Poison Oak

poison oak

The King Range National Conservation area has incredibly diverse flora and fauna, and one of me more common plants—although commonly overlooked—is western poison oak.

Western poison oak, known scientifically as Toxicodendron diversilobum, is seen along the western coast, and is commonly seen in thick shrubs or vines. It can be identified by a few characteristics; three leaves that are green in summer or red in autumn, greenish-white flowers with five petals and stamen, and pale green berries about a quarter of an inch in diameter. Poison oak uses the flowers to reproduce, but it can also reproduce asexually through its roots (Greene).

Poison oak produces a compound called urushiol that can have a very unpleasant reaction in about 80% of Americans. Skin contact with urushiol can cause blisters, severe itching, and in some cases even life threatening swelling of the facial area. Inhalation of urushiol can have even worse symptoms such as lung irritation (“Poison Oak Symptoms”).

Poison oak not only poses a threat to humans in the King Range Conservation, but to the other plant life as well. Shrubs can block out sunlight for other ground dwelling plants, and the climbing vines can reach the tops of trees and block their sunlight. Although this plant can have adverse effects on humans and other plants, animals rarely ever show any reaction to urushiol (DiTomaso).

DiTomaso, J. M. “Poison Oak.” Agriculture and Natural Resources, University of California. N.p., n.d. Web. <http://www.ipm.ucdavis.edu/PMG/PESTNOTES/pn7431.html&gt;.

Greene, Edward Lee. “Western Poison Oak.” Wildflowers and Other Plants of Southern California. Ed. Michael L. Charters. Web. <http://www.calflora.net/bloomingplants/westernpoisonoak.html&gt;.

“Poison Oak Symptoms.” LifeScript. Web.<http://www.lifescript.com/health/briefs/p/poison_oak_symptoms.aspx&gt;.

Poison Oak

Ecosystem Services

Many ecosystem services are present in the King Range National Conservation Area
Many ecosystem services are present in the King Range National Conservation Area because of the vast range of ecosystems in the Area.

By: Jasmyn Pearl

Since becoming a conservation area in 1970, King Range National Conservation Area has become an attraction of many to the state of California. Nicknamed “the lost coast” many bikers and hikers looking for a challenge visit the 68,000 acre wilderness to hike parts of the 80 mile trail. Being surrounded in beautiful isolation allows for frequent whale spotting and intimacy with aspects of nature that cannot be found in other parts of the country. This vast space has a lot to offer.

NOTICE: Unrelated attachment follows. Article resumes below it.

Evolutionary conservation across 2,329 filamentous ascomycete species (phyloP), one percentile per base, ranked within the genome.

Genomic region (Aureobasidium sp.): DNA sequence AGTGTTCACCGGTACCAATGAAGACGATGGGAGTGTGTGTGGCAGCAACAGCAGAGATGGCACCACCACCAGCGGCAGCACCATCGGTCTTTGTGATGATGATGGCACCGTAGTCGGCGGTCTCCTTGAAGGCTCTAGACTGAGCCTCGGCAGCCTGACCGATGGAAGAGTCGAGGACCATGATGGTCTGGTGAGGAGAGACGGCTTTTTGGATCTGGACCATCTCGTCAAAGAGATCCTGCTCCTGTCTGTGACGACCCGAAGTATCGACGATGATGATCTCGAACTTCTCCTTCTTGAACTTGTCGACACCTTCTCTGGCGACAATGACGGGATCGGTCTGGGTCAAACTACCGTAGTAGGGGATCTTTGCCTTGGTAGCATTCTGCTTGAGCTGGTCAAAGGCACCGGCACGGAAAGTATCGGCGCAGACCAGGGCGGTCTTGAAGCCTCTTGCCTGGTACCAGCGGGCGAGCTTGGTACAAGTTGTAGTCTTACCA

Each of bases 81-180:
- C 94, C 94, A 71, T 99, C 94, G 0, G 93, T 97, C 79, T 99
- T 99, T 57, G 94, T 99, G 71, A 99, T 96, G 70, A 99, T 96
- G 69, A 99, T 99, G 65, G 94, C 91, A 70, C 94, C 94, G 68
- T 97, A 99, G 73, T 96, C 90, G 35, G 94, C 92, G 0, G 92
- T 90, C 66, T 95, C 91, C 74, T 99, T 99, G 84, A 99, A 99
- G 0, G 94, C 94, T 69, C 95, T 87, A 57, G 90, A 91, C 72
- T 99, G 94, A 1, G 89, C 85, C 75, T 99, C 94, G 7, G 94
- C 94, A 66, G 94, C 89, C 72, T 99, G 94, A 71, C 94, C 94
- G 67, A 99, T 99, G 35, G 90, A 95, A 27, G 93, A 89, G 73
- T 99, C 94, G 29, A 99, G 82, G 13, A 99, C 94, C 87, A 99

Basic research on travel to the King Range National Conservation Area shows that many visitors enjoy being away from highways and crowded parking lots. Some nights the Milky Way can be seen, providing some sort of comfort after hiking the rough trails. Cultural ecosystem services such as this are proven to have positive effects on one’s emotional and physical health. Days nor even hours are required here to reap health benefits like more energy and a stronger immune system (California ReLeaf 2014) (The Health Benefits of Parks 2015).  King Range National Conservation Area provides cultural ecosystem services throughout the entire space, from the ridge top to the black sand beaches.

The trees that sit up on the ridges provide a regulating service that allow the sandy beaches to exist but sometimes allow for mud slides. In 1973 King Mountain Range averaged 60 inches of rain per year which caused extreme erosion. The act stating that this land would become a conservation focuses on allowing nature to take back over in places people had damaged the grounds to prevent further extreme erosion. (Morgan, Cannon, 2014). The allowance of vegetation to grow without human hindrances regulates the soil’s ability to move freely and prevents flooding of streams.

While many people visit King Range National Conservation Area for the cultural ecosystem service they may fail to realize the other ecosystem services that they are viewing first hand, even the regulating services that allow them to be there in the first place.

References

Become a CaliforniaReLeaf.org Member. (2014). Retrieved October 13, 2015, from http://californiareleaf.org/whytrees/

How Does Nature Impact Our Wellbeing? | Taking Charge of Your Health & Wellbeing. (2014, June 25). Retrieved October 13, 2015, from http://www.takingcharge.csh.umn.edu/enhance-your-wellbeing/environment/nature-and-us/how-does-nature-impact-our-wellbeing

Morgan, A., & Cannon, D. (2004, January 9). King Range National Conservation Area Case Study. Retrieved October 13, 2015, from http://scholar.law.colorado.edu/cgi/viewcontent.cgi?article=1021&context=books_reports_studies

Recreation Opportunities. (2015, October 2). Retrieved October 13, 2015, from http://www.blm.gov/ca/st/en/prog/nlcs/King_Range_NCA/recreation.html

The Health Benefits of Parks. (2015). Retrieved October 13, 2015, from http://www.tpl.org/health-benefits-parks

Ecosystem Services

Beargrass

picture [4]

Beargrass

By: Hayley Shepard